By Deborah O’Connor
Here we are at budget setting time again, and while the lower tier municipalities can expect a few stirrings of interest from the public as they proceed, the County process seems to attract little attention from anybody. With a budget that grows each year and a levy that will exceed $43 million once approved for 2012, that’s surprising to say the least. The proposed total budget for the County is $91.4 million, with the operating budget accounting for $77 million and the capital portion at $14.9 million.
Snippets emerge through the local media, but if there are public concerns they are very muted. The cold hard numbers don’t seem to raise a ripple anywhere, like another 2.5 per cent planned increase that amount to an extra $1.6 million in County coffers, or plans to hire an additional six people after five were added to the ranks last year. The mayors of each municipality who make up county council seem to have split personalities when it comes to their roles in the upper and lower municipal tiers, transforming themselves from tax fightin’ hombres at home into benevolent enablers of the growing ranks of bureaucrats who run the place. While token bleats of angst about increases will be heard next month when the budget is scheduled for approval, there’s no real opposition to the growth of the empire that is our county in this new millennium.
It’s not like it’s difficult to get the information; in addition to budget coverage in the local media, the staff presentation made to councillors in January is posted on the county website for all to see and will remain until the budget is debated and approved in February. The materials are certainly assessable in terms of plain language, with lots of photos and multi-coloured charts to fill up the endless pages. It looks like it’s been standardized too; gone are the meaty, fact-filled discussion papers from each department, replaced by a formulaic layout that gives little away while trumpeting their various accomplishments. For instance, at Golden Plough Lodge, we learn that a new management position is being proposed at an annual salary of $56,000, but nothing is said about the serious front line staffing shortfalls that caused one resident of the facility to go public last fall, contacting our new MPP, which resulted in prominent media coverage about the issue.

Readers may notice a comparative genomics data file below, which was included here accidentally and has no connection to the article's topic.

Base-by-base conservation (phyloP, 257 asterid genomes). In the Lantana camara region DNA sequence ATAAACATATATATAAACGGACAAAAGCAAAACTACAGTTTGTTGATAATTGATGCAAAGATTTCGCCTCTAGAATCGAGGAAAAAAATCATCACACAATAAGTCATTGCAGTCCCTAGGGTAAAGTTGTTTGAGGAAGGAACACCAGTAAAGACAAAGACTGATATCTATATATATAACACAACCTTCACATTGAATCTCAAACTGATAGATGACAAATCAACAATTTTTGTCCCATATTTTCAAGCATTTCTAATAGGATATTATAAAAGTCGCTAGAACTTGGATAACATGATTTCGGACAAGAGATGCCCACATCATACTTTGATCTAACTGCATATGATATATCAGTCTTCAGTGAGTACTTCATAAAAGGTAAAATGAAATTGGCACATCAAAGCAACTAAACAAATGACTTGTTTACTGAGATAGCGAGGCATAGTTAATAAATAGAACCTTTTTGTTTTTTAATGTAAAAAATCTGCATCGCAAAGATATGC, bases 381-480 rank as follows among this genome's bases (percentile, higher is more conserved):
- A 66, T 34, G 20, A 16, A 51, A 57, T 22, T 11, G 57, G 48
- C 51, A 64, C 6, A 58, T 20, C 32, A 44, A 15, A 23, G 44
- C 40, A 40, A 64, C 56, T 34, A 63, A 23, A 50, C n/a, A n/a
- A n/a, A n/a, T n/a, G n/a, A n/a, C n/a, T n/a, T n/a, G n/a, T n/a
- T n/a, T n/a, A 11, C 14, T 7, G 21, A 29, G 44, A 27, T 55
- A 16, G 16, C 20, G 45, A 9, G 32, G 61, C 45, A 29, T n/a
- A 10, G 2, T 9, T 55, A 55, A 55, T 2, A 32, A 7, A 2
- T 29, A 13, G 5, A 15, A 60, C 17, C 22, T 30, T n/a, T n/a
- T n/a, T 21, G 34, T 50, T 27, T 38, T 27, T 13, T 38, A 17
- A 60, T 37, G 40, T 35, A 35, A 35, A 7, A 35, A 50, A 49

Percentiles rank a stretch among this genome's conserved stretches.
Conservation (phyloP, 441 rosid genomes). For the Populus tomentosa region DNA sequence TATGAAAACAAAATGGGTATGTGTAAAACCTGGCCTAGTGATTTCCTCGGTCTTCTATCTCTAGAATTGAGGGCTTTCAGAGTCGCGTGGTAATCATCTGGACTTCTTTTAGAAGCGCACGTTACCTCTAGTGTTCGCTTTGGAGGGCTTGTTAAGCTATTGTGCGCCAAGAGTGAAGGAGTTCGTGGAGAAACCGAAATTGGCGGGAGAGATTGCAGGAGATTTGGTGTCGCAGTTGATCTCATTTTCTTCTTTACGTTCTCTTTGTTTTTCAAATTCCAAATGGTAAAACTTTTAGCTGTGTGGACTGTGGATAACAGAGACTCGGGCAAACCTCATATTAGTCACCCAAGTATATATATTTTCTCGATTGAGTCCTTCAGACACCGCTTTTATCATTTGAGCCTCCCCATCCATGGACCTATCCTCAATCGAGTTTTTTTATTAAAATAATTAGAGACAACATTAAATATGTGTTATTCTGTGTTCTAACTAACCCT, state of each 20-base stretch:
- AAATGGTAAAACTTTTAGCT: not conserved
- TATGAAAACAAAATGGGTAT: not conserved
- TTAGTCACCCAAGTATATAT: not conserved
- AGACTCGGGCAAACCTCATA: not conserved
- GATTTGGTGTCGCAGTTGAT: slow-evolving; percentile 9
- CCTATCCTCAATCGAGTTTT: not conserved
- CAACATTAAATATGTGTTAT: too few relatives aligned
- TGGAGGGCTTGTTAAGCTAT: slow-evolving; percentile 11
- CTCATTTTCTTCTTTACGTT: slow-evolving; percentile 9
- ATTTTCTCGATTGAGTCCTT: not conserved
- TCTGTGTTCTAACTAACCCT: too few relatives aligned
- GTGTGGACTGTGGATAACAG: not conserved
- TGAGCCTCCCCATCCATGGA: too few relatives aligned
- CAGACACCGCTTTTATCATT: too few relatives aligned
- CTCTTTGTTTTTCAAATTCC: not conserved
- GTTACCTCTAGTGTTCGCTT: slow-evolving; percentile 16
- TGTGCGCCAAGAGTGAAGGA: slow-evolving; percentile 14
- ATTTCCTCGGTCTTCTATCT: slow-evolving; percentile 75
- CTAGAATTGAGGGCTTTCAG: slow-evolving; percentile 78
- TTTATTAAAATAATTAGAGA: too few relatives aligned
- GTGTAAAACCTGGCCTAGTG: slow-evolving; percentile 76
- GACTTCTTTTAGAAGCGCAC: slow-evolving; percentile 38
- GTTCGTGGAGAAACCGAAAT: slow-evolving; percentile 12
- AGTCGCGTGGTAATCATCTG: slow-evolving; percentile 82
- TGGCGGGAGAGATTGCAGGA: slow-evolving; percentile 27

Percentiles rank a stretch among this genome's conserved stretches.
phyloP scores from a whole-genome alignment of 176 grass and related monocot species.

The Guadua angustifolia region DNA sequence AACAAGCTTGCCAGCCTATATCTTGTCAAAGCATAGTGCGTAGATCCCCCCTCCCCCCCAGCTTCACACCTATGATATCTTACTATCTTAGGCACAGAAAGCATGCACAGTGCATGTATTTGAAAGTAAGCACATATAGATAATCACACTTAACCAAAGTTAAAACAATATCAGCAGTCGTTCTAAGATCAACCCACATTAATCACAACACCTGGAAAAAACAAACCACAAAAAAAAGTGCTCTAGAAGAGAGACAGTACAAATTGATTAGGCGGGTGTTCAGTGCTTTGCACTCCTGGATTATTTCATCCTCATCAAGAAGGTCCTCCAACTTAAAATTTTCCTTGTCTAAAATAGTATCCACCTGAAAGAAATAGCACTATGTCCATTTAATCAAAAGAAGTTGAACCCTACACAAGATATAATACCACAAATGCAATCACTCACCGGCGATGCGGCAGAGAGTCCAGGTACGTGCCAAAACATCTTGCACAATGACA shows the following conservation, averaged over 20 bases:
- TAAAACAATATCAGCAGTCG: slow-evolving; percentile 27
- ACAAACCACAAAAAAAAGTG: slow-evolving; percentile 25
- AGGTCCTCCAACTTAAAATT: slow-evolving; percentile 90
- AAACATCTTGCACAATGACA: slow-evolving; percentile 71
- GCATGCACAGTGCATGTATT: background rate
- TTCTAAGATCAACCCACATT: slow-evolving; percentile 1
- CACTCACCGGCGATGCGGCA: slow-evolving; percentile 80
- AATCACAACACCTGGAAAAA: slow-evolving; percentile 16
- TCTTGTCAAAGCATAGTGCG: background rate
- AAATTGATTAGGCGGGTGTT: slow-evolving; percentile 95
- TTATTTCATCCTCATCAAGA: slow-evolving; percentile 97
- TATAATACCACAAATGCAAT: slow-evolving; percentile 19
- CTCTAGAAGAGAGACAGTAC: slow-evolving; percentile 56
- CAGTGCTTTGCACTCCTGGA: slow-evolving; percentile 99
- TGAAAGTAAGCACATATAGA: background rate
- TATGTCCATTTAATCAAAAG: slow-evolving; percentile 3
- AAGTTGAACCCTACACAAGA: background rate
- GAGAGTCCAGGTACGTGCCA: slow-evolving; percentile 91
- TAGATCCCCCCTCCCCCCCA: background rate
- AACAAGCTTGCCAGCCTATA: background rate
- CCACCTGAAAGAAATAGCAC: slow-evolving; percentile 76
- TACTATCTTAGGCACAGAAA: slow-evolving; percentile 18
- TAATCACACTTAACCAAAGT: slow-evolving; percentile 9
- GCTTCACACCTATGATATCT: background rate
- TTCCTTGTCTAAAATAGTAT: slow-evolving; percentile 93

While our federal and provincial governments are poised to take an axe to programs all across the country in a desperate bid to tame costs and the ongoing debt, and our towns and villages struggle to stay solvent, the County of Northumberland just keeps chugging along, quietly growing its influence and services, not to mention its administrative staff component. Few of us would want to see the vital business of our County return to the style of haphazard governance we had in the 1990s, and the County is to be commended for its work in developing long-term plans and increasing reserves to pay for the aging structures and roads that are its responsibility. Still, that doesn’t mean change isn’t needed.
With the warden chosen annually by the other councillors and not the public at election time, it’s nothing but a rotating game of pass the potato. The warden, much like senior staff, is accountable to nobody in particular and almost never has to face questions from taxpayers about the budget, the county’s priorities, or the rarified culture that seems to isolate them from the rest of us. It’s time the centuries old county system of government in Ontario was reviewed and updated to provide for more accountable, and more direct governance than what we have now. The time has come.